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Graham Awards


Stark warning over massive rent rises to come - letting platform predicts

An online rental platform warns the average rent bill could reach as much as £2,270/month if prices rise in line with the hikes already seen across other living costs. 

Numerous factors, foreign and domestic, continue to have a direct impact on living costs.

The price of rent, however, has not yet matched the increasing costs seen across other areas of life. In the past year, the average cost of a month’s rent in the UK has increased by £98, rising from £1,061 in 2021 to £1,159 in 2022. This is an annual increase of 9.2 .


While this is certainly a notable rise, Ocasa rental platform warns it’s far less than the  rate of increase of other living costs.

In the past year, the average price of energy has increased by 95.8 per cent. If rent had experienced the same annual increase, it would now cost £2,269/month. 

In London - the UK’s most expensive rental market at £1,752/month is 2021 - a 95.8 per cent hike would bring the price up to £3,808/month.

In the South East, such an increase would mean that prices increased from £1,139 to £2,422, and even in the UK’s most affordable rental market, the North East, rent would now cost £1,192. 

The past months have also seen a sharp rise in inflation rates - up 9.9 per cent.

The same rise in rent would leave the national average at £1,274/month while prices in London (£2,138), the South East (£1,359), and the North East (£669) would also leave renters significantly worse off.  

Ocasa sales director Jack Oadby says: “It can only be a matter of time before this area of life also strains household finances as landlords raise rents in order to compensate for their own cost increases in both their personal and professional lives.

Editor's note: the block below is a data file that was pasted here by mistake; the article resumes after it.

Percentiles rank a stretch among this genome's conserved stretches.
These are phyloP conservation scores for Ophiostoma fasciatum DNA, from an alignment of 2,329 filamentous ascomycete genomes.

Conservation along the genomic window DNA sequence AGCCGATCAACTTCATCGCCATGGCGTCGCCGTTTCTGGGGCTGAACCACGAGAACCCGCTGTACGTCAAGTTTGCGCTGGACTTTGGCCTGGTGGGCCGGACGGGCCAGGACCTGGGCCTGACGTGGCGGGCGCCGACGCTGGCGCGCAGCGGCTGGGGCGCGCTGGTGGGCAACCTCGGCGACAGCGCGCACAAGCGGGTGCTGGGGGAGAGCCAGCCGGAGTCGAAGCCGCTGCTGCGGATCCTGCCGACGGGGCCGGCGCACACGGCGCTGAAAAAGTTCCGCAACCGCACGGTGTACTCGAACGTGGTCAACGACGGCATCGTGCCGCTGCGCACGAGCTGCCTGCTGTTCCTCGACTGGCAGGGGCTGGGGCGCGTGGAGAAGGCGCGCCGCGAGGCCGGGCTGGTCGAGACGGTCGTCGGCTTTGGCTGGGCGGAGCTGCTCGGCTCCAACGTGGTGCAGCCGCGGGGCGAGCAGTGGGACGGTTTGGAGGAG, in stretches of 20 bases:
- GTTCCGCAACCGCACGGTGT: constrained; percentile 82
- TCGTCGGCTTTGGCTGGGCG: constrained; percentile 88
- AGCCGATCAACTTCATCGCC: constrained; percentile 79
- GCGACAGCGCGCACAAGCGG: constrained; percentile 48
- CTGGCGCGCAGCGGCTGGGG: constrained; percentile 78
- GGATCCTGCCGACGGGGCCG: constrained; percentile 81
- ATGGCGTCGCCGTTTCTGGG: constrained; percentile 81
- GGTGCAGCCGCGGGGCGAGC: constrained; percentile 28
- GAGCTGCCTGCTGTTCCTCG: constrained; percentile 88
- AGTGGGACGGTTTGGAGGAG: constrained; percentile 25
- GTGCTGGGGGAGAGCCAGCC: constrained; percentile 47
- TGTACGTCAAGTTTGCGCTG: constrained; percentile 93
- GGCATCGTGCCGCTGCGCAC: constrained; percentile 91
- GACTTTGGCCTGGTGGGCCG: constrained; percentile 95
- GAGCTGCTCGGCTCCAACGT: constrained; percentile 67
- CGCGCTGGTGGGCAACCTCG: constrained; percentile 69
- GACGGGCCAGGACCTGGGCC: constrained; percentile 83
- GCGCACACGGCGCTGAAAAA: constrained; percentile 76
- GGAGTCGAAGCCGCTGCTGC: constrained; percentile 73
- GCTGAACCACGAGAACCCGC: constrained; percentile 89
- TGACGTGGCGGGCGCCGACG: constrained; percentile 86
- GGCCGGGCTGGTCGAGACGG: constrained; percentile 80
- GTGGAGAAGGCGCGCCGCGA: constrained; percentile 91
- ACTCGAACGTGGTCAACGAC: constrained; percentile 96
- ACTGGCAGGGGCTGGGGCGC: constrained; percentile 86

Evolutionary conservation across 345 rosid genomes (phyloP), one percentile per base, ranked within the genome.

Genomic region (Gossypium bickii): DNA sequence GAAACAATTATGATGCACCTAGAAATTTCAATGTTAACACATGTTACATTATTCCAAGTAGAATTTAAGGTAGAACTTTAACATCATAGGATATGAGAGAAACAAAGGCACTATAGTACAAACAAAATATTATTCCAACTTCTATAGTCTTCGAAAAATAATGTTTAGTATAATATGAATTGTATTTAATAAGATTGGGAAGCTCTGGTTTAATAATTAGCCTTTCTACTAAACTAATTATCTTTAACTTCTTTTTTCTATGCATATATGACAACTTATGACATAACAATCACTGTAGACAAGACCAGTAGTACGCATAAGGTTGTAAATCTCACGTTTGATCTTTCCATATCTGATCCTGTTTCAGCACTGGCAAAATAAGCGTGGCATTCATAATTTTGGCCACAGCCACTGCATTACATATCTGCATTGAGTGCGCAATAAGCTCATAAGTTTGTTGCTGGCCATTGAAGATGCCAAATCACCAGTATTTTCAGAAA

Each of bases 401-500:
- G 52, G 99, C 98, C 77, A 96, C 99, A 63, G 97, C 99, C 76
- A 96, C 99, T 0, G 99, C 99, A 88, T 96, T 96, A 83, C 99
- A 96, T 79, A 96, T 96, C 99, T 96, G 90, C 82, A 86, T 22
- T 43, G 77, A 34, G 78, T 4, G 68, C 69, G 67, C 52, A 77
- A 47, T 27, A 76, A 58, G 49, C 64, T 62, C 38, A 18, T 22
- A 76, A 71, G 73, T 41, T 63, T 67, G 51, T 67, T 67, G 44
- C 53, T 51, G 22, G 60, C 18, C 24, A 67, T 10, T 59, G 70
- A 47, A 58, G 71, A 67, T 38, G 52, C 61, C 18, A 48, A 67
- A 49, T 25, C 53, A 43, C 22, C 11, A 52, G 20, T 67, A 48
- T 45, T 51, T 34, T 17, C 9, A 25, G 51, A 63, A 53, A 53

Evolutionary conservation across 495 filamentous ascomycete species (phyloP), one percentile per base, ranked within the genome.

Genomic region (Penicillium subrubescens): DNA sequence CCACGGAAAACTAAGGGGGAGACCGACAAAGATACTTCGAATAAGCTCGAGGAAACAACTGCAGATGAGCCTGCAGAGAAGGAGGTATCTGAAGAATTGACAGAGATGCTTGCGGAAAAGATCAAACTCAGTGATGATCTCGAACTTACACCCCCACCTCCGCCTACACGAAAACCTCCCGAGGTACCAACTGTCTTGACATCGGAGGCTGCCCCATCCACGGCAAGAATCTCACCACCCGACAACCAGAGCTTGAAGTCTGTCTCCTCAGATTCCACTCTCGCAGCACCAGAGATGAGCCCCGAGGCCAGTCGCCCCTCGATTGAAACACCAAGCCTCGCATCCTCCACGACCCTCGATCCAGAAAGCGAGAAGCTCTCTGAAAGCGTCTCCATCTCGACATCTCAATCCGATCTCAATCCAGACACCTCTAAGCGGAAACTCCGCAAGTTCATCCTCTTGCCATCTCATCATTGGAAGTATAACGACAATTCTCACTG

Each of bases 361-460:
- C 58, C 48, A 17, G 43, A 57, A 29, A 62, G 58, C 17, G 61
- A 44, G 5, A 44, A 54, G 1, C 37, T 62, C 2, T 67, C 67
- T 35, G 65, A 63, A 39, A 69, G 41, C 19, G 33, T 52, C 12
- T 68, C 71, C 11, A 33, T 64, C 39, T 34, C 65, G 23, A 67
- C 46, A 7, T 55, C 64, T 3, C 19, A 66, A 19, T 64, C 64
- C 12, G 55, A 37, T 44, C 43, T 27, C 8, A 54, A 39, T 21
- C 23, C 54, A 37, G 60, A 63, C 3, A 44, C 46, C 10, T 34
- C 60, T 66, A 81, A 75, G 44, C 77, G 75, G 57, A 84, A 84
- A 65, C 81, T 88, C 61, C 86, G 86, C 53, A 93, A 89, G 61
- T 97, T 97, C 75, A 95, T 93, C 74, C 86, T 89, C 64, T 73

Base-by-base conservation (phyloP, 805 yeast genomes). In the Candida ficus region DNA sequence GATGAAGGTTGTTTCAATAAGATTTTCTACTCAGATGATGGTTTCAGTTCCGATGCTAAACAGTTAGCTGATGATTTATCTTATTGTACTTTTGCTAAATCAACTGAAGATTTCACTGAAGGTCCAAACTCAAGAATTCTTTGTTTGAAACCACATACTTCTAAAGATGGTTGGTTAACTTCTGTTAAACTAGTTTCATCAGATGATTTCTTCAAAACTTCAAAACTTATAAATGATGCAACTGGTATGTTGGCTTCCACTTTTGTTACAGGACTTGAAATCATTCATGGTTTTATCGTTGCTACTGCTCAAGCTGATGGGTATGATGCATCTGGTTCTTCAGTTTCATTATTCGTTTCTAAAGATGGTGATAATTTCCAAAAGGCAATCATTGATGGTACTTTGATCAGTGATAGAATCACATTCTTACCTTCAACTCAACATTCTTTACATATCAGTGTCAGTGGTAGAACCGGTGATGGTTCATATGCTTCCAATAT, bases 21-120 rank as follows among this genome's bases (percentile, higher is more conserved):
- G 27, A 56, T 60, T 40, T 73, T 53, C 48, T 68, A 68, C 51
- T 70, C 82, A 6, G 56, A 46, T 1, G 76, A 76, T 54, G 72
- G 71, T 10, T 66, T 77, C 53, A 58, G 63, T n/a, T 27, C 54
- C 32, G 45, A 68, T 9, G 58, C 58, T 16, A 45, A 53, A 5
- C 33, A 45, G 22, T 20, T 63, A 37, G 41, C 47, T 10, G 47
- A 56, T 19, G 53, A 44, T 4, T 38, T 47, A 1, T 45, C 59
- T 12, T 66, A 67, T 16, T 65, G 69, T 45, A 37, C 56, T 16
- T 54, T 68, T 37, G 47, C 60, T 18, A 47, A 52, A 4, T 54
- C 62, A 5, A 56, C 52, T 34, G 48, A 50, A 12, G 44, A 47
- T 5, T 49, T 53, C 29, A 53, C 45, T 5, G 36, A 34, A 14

“Many households who are already bracing for a very harsh winter are likely to be under even more strain before Spring 2023 and we expect that the cost of renting may well be yet another household outgoing driving this financial strain.”

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    If landlords aren't careful, they'll be pricing themselves out of the market. There is a limit on how much people will be able to pay. Putting rents up to unsustainable levels will likely result in increased rent arrears. They'll end up much worse off then as it's unlikely they could. recover these debts. If landlords are running their lettings portfolios as a business they should be tied into long-term low fixed-rate mortgages which will minimise their exposure to interest rate rises.

  • Kristjan Byfield

    If rents tracked along with bitcoin peoples rents could go down to £100 a month. Bizarre piece hyping that re ta could nigh on triple. Nope. As bonkers as the letting market is right now- prices are largely being driven by tenants (demand)- but those people still have budgets & referencing companies have affordability criteria. This helps no one.

  • David Baldwin

    Bonkers irrelevant and laughable


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